Air cargo/parcel shipping: UPS pilots furloughed as part of cost-cutting effort
May 21, 2010
The Independent Pilots Union (IPA), which represents pilots flying for UPS, said this week that 54 pilots will be furloughed on Sunday, May 23.
This follows a February announcement from UPS that stated the company planned to furlough at least 300 of its 2,800 pilots represented by the IPA as part of a cost-cutting initiative. UPS officials said at the time it was actively working with the IPA “avert or mitigate layoffs before they take effect.” In February, UPS added that if furloughs were to occur, the first 170 pilots would be furloughed in May.
This news follows a June 2009 agreement between UPS and the IPA in which they reached terms on money-saving measures totaling $131 million over three years. As part of this deal, UPS and the IPA pledged to not have any pilot furloughs until April 1, 2010. And UPS officials said at the time that voluntary pilot savings generated in 2009 could potentially eliminate any proposed layoffs, adding that savings identified by the IPA have been produced through voluntary programs, including pilots taking short- and long-term leaves of absence; military leaves; job-sharing; reductions in flight-pay guarantees; early retirement; and sick bank contributions.
But according to an IPA statement, they claim UPS said in January of this year that UPS now needed $244 million in cost-savings measures through 2015, up from the $131 million over three years in June 2009, with a preference for “compulsory savings,” which the IPA said indicates furloughs.
IPA Captain Robert Thrush said that when UPS nearly doubled its original request, IPA pilots “were more than willing to step up, extend and expand the Voluntary Jobs Protection Program to cover UPS’s demands and keep the 300 [pilots] employed.”
UPS officials told LM in an e-mail that the furloughs are needed at this time, because at the moment they have more crewmembers than needed to operate its airline. They explained that UPS is flying 48 fewer aircraft—214 compared to 262—than it was at its peak in 2003.
“We have permanently retired our older, three-person aircraft in favor of larger, more efficient aircraft,” said UPS Director of Global Services Norman Black. “At one time those 727, DC-8 and classic 747 fleets accounted for 400 flight engineers for whom there is no longer a need.”
What’s more, UPS is flying 15 fewer block hours—the amount of time planes are in flight—than in 2007 before the recession kicked in. And UPS added that the FAA’s 2007 “retirement age 65” ruling has kept 200 pilots on the payroll whom previously would have been required to retire at age 60.
UPS also said it been able to absorb some of its excess pilots into its active fleet types. As an example, it said it spent a year retraining about 100 former DC-8 crewmembers on other aircraft types, but there simply are not places for all of the additional crewmembers. And at an average expense of $185,000 per year in pay and benefits, a well-run airline cannot afford to just “carry” pilots in hopes that business will improve quickly, the company explained.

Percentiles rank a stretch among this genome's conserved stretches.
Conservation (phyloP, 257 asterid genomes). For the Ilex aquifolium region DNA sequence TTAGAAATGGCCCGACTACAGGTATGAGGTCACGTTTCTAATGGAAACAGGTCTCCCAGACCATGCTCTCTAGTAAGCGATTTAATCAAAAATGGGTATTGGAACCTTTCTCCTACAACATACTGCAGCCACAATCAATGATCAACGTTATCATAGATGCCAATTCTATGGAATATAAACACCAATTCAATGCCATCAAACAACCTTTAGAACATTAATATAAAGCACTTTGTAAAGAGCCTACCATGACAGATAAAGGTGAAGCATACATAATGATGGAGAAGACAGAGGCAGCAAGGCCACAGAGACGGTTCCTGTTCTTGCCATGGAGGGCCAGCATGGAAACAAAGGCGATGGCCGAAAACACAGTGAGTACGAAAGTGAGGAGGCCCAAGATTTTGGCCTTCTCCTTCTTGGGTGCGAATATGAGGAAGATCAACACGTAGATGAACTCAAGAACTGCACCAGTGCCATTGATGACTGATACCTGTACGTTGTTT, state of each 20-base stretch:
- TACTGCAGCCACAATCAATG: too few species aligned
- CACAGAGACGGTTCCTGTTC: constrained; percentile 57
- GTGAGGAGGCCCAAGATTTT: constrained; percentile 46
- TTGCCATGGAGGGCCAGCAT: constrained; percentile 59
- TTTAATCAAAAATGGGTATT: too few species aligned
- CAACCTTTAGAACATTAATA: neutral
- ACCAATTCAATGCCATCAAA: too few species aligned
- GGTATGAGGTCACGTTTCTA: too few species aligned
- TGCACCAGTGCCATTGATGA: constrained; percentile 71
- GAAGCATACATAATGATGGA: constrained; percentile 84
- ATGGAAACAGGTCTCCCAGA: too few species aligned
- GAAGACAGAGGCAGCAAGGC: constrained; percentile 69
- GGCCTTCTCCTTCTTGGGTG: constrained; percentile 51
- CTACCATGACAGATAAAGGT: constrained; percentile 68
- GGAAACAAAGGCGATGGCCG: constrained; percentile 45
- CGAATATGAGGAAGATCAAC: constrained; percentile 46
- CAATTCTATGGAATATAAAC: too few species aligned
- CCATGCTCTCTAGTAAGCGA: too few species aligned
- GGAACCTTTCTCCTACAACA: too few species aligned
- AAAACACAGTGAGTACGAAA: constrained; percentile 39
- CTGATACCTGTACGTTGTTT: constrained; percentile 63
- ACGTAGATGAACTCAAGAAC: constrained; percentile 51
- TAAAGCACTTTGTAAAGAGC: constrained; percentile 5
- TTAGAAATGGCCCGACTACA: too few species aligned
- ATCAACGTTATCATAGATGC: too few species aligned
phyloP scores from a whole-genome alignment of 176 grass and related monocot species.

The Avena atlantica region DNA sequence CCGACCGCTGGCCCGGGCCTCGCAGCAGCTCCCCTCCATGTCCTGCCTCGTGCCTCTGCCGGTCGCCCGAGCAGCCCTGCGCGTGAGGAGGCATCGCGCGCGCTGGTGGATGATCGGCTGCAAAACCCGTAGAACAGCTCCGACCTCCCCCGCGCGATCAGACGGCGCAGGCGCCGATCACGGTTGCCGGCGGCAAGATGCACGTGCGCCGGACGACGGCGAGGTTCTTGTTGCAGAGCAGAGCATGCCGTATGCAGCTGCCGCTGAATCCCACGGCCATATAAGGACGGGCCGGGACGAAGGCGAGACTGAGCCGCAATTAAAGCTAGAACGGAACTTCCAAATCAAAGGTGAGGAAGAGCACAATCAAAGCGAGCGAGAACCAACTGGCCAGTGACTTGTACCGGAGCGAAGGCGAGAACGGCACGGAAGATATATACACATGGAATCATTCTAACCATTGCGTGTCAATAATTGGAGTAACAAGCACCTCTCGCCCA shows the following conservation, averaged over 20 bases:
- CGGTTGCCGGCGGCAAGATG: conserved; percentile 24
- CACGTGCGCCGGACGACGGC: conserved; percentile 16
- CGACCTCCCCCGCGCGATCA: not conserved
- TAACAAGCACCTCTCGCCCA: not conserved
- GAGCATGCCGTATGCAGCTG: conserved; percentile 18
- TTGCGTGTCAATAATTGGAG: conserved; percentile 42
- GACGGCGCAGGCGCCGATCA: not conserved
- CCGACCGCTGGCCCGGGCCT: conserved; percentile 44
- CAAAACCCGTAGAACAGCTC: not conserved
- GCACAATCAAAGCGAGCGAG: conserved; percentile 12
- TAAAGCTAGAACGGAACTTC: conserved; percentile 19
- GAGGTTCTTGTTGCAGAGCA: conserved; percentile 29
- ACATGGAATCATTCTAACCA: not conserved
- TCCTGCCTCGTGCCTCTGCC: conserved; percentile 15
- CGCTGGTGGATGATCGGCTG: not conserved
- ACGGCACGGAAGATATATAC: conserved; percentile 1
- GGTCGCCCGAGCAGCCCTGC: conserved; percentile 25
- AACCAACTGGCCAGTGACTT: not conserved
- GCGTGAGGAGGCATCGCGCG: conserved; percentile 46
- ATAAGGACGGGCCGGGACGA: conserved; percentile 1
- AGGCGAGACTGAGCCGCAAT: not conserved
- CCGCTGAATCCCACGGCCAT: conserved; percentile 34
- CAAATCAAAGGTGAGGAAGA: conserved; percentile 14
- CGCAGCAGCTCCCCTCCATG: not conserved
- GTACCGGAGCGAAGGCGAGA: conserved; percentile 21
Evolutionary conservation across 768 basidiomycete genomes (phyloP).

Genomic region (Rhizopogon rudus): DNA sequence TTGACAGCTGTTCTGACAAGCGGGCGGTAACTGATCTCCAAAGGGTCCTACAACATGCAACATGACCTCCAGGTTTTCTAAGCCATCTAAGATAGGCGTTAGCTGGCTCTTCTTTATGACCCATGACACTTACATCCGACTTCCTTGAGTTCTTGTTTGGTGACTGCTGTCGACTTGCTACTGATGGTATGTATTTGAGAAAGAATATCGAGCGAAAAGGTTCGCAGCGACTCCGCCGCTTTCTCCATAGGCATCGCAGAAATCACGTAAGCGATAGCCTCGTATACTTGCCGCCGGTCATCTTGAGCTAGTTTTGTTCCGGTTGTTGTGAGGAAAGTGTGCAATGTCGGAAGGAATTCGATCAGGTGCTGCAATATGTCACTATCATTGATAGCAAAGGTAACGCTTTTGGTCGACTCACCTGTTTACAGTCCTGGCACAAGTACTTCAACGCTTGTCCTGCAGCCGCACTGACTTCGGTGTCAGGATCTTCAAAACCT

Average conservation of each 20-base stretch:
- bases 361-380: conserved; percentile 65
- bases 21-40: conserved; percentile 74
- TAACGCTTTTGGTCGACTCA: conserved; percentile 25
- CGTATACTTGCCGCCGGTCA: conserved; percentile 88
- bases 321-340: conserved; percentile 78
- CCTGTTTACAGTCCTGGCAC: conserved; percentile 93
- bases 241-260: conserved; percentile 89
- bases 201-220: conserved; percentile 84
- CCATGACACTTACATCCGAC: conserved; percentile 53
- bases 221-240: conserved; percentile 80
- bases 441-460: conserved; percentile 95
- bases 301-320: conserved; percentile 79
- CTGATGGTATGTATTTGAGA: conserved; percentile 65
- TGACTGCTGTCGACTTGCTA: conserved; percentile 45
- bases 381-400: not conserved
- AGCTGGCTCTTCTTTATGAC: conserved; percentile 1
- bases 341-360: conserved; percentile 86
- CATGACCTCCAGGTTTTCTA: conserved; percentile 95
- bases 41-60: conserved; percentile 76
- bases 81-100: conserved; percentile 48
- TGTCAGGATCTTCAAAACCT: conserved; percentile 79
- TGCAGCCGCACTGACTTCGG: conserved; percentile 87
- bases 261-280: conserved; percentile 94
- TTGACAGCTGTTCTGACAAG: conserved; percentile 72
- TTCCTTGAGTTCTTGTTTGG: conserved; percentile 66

“We understand the impact of these furloughs on our employees and their families,” said Black. “In fact, many of our airline’s top managers were furloughed by other airlines before they came to UPS, so they have first-hand knowledge of this taxing experience.
Our understanding of the effect of a furlough is why we spent over a year working exhaustively with the union on voluntary alternatives to avoid any kind of job cut. In the end, however, the union could not guarantee us the kind of concrete savings the company required.”
UPS pilots that are furloughed will be compensated for accrued sick time, even though the company is not contractually obligated to do so. For many of these crewmembers, this will amount to roughly $20,000 and will help defray some of the costs associated with the furlough, according to UPS.
Jerry Hempstead, president of Orlando-based Hemsptead Consulting, said these furloughs were expected.
“Air volumes have been migrating to ground for some time where the guaranteed surface delivery time is equal to, better than or acceptable trade off, to air,” he said. “UPS over time adjusted its network flight operations to account for the declining air volumes (this cant be done overnight , in the overnight business). The economy has taken its toll in idling aircraft in everyone’s domestic network (not just UPS but Fed and DHLs domestic air network as well).”
Hempstead pointed out that the pilots worked with management to take some measures to keep the pilots on the payroll, however, the number of air shipments has not returned. And he noted that now that the tailwind of the exit of DHLs domestic exit is gone (since January 30, 2010), UPS can see that air is not coming on as they might have hoped, as it now has Feb, March and April data without DHL tailwind obscuring the true state of the economy and have a feel of the real pulse of where things are going.
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